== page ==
Taxing experiences of this time of year

Just yesterday I finished doing my taxes, and found out that I’ll be getting back a bit of money from the federal government. While this would thrill many people, I began to feel guilt and outrage for giving a group of thugs, cheats, liars and pork-barrel swine who gleefully wallow in a sty of everybody else’s money an interest-free loan.

Filling out tax forms is at the same time long, sad, pitiful and yet hilarious. Right there near the top of the tax form, the government begins to warm you up to the fact that you’re about to spend a good portion of the day grappling with illogic, as you come to the section on the form that asks if you would like to donate three dollars to the presidential election campaign fund.

The Kerry and Bush campaigns and their allies in 2004 spent over $600 million, and politicians routinely have $25,000-a-plate dinners. Many corporations hand out money by the fistful to politicians – so much so that, when the candidate leaves, it looks as if he’s smuggling out a dinner salad in his pants pockets. Meanwhile, we’ve spent the year working like dogs to feed and clothe our kids while trying to handle confiscatory tax rates. Then, one day, we sit down at the kitchen table to go over this paper-trail-of-tears called tax forms – a monster which was created by those very same politicians, and they have the nerve to ask for three bucks? Three bucks! Easter Island doesn’t even have a set of stones this big.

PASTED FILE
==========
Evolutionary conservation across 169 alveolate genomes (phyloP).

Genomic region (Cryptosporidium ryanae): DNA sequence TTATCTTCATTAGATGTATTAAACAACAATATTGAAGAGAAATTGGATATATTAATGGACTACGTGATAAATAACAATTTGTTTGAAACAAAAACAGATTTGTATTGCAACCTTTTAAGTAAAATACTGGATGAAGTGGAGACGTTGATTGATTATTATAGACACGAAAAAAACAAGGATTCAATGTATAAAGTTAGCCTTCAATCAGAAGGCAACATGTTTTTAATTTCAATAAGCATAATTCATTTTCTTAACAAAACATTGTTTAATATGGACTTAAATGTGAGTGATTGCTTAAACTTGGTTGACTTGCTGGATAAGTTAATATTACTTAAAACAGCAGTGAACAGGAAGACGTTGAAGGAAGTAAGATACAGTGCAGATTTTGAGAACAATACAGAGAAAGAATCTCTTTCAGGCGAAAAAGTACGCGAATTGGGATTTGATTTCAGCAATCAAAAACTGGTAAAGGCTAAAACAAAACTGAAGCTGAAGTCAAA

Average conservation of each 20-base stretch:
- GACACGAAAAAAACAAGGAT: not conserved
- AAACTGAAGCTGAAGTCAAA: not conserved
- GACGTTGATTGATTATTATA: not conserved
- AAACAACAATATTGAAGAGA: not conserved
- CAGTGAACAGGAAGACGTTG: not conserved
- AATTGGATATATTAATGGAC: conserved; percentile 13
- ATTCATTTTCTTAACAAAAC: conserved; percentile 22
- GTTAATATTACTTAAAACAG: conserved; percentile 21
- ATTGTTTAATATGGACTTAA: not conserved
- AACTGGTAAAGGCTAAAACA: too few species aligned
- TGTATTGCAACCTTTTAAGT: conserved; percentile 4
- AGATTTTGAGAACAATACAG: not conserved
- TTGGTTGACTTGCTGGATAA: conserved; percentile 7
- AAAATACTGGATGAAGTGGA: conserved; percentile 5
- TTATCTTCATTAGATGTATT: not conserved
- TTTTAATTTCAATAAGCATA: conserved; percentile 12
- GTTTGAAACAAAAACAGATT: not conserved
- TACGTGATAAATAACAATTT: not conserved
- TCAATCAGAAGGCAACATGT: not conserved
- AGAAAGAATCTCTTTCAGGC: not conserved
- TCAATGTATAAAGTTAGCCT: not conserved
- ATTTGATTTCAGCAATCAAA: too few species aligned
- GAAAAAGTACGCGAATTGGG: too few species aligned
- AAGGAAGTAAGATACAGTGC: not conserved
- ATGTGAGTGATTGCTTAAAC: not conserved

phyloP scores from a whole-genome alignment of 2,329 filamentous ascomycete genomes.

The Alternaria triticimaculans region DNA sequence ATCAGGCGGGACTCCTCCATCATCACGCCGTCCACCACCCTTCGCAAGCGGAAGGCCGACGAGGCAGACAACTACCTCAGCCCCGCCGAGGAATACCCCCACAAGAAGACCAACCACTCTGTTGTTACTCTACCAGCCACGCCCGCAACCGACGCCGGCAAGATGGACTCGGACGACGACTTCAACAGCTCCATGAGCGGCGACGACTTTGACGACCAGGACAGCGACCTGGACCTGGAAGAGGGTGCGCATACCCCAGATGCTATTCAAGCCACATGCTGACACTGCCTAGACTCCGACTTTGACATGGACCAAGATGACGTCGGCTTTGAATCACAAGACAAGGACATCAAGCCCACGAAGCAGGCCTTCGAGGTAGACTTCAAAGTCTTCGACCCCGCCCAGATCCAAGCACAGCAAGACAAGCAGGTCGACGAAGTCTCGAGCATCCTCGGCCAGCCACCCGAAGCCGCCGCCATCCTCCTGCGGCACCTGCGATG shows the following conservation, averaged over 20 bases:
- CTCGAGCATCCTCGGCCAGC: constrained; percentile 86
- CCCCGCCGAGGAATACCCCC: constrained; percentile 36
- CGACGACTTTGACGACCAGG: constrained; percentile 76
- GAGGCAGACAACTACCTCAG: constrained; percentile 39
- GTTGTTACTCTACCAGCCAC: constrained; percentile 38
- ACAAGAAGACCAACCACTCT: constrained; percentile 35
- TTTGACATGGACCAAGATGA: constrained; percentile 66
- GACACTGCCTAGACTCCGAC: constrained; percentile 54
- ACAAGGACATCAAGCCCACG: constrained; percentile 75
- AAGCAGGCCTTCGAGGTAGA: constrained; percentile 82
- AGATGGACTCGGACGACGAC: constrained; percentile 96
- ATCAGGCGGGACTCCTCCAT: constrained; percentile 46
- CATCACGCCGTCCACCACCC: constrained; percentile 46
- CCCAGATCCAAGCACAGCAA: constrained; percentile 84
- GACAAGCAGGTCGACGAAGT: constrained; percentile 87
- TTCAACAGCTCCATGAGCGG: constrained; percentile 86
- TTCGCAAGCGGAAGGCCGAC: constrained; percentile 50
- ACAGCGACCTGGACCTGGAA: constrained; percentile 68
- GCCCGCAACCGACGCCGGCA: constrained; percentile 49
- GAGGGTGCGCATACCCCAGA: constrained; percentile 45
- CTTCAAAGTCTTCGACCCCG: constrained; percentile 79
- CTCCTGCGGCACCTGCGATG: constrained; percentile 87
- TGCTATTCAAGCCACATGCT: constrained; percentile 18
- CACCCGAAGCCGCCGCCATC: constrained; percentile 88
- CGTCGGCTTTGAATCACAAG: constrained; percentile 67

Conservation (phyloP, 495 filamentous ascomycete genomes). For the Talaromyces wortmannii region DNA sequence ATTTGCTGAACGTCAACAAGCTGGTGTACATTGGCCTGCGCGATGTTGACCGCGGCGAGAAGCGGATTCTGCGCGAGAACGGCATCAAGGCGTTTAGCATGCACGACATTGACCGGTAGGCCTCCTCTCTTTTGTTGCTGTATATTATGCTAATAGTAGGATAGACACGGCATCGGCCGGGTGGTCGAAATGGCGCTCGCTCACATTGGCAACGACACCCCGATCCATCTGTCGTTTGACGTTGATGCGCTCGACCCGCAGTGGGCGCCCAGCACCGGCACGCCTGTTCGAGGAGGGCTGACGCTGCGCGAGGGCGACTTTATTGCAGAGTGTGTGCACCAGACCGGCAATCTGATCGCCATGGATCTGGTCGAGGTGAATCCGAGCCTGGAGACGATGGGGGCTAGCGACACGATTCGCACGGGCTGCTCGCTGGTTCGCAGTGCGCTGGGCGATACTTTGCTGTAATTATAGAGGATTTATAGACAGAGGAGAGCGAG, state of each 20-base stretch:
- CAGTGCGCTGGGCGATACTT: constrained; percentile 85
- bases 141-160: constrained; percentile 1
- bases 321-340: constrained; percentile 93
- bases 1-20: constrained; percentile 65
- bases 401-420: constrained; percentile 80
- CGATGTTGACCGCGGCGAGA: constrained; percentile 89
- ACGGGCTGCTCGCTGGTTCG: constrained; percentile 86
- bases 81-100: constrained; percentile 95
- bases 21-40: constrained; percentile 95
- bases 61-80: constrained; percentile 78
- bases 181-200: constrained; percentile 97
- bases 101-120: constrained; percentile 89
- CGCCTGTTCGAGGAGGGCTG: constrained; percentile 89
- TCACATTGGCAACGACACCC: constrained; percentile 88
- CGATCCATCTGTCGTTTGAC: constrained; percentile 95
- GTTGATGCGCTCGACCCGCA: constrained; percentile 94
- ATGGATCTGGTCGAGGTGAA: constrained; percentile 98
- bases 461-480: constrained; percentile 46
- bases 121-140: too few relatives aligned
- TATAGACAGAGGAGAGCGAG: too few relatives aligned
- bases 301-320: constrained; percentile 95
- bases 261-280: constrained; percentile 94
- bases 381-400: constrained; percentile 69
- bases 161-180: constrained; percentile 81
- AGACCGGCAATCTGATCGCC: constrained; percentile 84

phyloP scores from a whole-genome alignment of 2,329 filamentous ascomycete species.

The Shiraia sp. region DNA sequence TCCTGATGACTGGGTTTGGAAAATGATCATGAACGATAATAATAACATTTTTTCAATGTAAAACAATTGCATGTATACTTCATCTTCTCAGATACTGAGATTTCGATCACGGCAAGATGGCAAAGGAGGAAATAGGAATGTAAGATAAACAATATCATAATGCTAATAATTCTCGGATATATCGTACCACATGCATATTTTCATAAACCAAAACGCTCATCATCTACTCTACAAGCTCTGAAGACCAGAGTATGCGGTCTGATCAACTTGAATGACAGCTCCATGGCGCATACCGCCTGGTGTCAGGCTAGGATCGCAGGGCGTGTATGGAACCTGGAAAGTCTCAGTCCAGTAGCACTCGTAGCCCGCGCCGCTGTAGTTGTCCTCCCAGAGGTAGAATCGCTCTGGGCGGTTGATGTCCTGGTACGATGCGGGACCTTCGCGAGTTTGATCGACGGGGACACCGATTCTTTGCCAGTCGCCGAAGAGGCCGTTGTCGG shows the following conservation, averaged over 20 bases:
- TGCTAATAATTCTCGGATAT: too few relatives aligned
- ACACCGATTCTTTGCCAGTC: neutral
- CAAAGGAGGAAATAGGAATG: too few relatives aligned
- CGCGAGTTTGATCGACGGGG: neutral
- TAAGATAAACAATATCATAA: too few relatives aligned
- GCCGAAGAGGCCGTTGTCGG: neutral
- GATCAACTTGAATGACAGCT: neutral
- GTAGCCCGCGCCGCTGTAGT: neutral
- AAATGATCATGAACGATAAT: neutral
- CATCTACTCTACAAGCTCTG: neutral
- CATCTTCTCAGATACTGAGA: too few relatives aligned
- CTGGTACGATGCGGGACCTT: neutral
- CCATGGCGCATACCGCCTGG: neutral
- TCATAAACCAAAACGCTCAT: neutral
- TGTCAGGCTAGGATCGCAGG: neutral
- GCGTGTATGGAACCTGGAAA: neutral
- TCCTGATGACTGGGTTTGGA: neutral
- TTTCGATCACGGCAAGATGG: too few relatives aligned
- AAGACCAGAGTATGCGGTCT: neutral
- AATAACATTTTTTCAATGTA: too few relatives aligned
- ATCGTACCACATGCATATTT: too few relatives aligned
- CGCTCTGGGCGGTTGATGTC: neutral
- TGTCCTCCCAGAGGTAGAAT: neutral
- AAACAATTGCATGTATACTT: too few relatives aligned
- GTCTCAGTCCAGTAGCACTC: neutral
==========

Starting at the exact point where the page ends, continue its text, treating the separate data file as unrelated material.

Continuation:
It’s also curious how they allow you to deduct church donations. What about all this “separation of church & state” mantra they’re always chanting… and then, there it is– the word “church” right there on the state tax form.

If insisting that something be kept separate from the state means that it will be tax deductible, I hope somebody soon begins a movement for the separation of car and state, real estate and state, yacht and state, and the separation of income and state. All of which are mentioned in the Constitution just as many times as the “separation of church and state” is, by the way.

Perhaps I should just send the check back to the government. I mean, I don’t need the money. Just think, if the government kept my refund and spent it themselves, they could use that money to invest in tobacco company stock, and then use any money they make off that investment to buy billboards and television ads telling us not to smoke. They could send the money to a farmer as an incentive not to plant something, or pay people to wave at illegals pouring across the border.

They could even use the money to buy bricks to use in the next building to be erected and named after some politician who didn’t put a penny of his own money into the construction. It’s a good thing that mindset doesn’t prevail in the private sector, or else all financial institutions would be called “John Dillinger Bank and Trust.”

So here I sit… buried in forms that sound more like police dispatch codes than tax documents– 1040, 4506, 1179, and 1090. If the chore of doing my taxes gets any more exhausting, I’ll have to file a form 1053, which, probably not by accident, is also the police code for “man down.”

Author: Doug Powers

Doug Powers is a writer, editor and commentator covering news of the day from a conservative viewpoint with an occasional shot of irreverence and a chaser of snark. Townhall Media writer/editor. alum. Bowling novice. Long-suffering Detroit Lions fan. Contact: